2020 - Volume #44, Issue #1, Page #22[ Sample Stories From This Issue | List of All Stories In This Issue | Print this story | Read this issue]
7-Gal. Ice Cream Maker Inspired By FARM SHOW
“I had some salvaged stainless steel, and I like to weld. I’ve always had more time than money,” he says.
He made the canister for the ice cream mix out of a 5-gal. bucket-sized piece of pipe. The ice and salt canister is about 3 in. bigger in diameter. It is also taller so it can accommodate the turning mechanism. A sheet of insulating foam is secured around the outside of the ice canister.
Peterson fashioned the scraper paddles out of UHMW poly and mounted them to a stainless steel framework that rides inside the inner canister. It is turned by a spider gear from a Ford rear end that is mounted to the outer canister.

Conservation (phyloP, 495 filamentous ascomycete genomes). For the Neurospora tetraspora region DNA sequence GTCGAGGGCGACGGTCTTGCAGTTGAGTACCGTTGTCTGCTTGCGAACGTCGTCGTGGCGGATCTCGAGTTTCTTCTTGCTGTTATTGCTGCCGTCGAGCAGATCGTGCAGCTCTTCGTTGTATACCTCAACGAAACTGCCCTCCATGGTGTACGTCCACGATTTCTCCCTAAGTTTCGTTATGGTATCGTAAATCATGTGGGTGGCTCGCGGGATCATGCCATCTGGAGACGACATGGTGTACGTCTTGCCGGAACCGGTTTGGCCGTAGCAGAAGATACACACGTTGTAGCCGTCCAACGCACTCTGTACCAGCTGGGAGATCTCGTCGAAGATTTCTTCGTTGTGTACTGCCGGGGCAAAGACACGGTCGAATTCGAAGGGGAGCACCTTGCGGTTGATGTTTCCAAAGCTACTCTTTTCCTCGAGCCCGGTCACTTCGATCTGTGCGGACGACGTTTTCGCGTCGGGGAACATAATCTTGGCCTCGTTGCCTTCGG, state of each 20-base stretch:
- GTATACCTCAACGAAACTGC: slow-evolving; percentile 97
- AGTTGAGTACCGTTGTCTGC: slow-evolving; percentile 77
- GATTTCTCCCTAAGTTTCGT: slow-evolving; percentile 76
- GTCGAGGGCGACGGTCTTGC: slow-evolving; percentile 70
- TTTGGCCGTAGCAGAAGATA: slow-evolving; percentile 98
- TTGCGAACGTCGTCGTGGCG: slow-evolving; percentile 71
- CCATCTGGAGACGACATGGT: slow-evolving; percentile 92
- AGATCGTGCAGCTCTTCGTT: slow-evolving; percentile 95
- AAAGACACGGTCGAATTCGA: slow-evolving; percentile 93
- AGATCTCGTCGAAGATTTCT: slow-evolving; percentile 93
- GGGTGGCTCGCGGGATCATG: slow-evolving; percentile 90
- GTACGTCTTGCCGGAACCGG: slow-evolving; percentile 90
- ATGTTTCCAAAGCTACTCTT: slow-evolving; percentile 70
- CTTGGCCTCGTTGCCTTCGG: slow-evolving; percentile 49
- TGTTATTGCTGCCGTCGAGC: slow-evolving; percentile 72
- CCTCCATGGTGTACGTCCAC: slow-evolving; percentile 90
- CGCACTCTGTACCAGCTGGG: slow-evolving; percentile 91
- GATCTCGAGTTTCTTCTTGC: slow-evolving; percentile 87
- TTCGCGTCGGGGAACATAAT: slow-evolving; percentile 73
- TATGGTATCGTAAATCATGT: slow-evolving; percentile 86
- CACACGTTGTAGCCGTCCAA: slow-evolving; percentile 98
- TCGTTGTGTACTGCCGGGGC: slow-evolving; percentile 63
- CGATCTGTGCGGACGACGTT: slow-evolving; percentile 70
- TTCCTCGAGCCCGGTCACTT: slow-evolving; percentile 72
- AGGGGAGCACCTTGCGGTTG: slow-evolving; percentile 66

The ice cream maker is mounted to and powered by a 1970 Ford lawn mower with a side shaft. It rests on a steel platform mounted to the front of the mower.
Peterson ran a belt from the side shaft to an inline 12-in. pulley mounted to a jackshaft. A 2-in. pulley on the opposite end of the jackshaft drives a 24-in. pulley on the spider gear. The increasing size of the pulleys reduces the shaft speed significantly.
“I would like to get it even slower, but I don’t have room for bigger pulleys,” says Peterson. “As it is, I run the mower at idle when making ice cream.”
The ice cream maker gets used 4 or 5 times a year at family reunions and special events, like church and a special needs group gatherings.
“I can make about 7 gal. at a time,” says Peterson. “I buy a mix from Wal-Mart and add it to 3 gal. of milk and 2 gal. of cream.”
Contact: FARM SHOW Followup, Don Peterson, 827 W 400 S, Heyburn, Idaho 83336 (ph 208 431-7363).
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